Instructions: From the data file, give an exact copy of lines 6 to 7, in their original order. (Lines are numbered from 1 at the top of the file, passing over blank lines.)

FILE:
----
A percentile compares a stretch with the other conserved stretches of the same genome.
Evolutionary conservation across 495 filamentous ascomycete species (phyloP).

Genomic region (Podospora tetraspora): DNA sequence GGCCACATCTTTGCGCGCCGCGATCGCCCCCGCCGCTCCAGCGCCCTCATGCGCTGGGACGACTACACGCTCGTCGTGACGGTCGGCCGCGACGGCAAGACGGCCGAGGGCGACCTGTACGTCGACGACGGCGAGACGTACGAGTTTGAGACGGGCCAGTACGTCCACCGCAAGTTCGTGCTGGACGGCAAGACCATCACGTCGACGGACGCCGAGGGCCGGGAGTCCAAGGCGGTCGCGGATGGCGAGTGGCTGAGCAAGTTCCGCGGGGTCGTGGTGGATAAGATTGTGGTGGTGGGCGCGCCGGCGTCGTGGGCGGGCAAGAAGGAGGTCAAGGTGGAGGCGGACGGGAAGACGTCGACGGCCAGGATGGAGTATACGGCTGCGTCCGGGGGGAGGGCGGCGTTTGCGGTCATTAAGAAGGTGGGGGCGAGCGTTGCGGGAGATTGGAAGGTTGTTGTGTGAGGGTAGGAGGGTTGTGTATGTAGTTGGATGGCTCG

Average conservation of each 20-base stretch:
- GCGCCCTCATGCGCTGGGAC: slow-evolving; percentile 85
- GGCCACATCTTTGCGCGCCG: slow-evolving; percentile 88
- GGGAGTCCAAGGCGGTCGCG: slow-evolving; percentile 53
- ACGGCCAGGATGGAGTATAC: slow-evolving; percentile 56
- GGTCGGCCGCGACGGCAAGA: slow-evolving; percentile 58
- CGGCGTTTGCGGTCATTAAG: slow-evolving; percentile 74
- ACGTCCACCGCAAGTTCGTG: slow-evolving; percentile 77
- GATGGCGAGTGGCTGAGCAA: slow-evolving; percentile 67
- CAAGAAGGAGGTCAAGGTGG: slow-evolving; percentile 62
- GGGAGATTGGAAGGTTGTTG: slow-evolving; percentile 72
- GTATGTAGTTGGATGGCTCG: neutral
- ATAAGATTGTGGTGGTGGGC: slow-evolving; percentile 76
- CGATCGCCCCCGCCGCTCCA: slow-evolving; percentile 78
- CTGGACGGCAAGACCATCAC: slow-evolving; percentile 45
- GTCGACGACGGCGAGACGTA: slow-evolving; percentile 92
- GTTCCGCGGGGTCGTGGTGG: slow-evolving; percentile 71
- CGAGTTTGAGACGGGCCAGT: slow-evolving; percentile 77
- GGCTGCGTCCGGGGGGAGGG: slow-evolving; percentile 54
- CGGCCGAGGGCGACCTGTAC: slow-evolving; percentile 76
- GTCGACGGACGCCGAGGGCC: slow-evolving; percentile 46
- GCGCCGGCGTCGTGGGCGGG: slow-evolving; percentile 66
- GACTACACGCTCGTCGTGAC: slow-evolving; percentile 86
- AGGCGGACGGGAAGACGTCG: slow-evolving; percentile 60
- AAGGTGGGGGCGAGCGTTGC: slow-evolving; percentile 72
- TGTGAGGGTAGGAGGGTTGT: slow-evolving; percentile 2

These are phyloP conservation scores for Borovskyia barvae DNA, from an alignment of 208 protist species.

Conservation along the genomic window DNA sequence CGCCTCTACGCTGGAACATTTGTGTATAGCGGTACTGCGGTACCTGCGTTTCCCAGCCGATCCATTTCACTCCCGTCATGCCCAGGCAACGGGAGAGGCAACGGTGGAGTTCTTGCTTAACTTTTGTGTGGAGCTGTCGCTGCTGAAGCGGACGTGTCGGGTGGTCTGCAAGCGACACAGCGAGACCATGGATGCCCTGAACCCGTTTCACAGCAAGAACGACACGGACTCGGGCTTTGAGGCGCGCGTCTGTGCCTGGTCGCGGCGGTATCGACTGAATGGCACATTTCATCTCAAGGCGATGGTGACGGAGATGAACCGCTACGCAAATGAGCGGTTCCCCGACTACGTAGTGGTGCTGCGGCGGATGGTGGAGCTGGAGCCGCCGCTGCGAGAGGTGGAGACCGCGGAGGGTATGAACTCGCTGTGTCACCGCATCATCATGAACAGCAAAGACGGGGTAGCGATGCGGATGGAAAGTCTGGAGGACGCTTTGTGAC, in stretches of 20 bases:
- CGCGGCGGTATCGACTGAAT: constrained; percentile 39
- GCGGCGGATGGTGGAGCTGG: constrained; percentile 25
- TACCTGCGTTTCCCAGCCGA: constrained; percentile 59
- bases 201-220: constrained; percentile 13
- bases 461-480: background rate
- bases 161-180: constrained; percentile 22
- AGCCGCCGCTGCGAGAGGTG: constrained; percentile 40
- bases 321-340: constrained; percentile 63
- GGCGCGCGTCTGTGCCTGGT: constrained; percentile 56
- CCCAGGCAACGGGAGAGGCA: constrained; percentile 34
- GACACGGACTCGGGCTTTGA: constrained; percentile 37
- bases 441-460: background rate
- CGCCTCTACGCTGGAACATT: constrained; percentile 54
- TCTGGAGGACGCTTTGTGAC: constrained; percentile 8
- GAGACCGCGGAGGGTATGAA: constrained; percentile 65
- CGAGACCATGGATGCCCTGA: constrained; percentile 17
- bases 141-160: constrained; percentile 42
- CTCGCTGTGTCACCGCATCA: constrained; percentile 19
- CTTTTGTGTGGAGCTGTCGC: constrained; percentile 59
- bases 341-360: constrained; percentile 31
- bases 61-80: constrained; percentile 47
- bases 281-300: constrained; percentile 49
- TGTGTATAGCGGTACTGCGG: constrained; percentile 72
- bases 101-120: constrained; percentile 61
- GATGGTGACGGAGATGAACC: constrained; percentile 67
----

- GGCCACATCTTTGCGCGCCG: slow-evolving; percentile 88
- GGGAGTCCAAGGCGGTCGCG: slow-evolving; percentile 53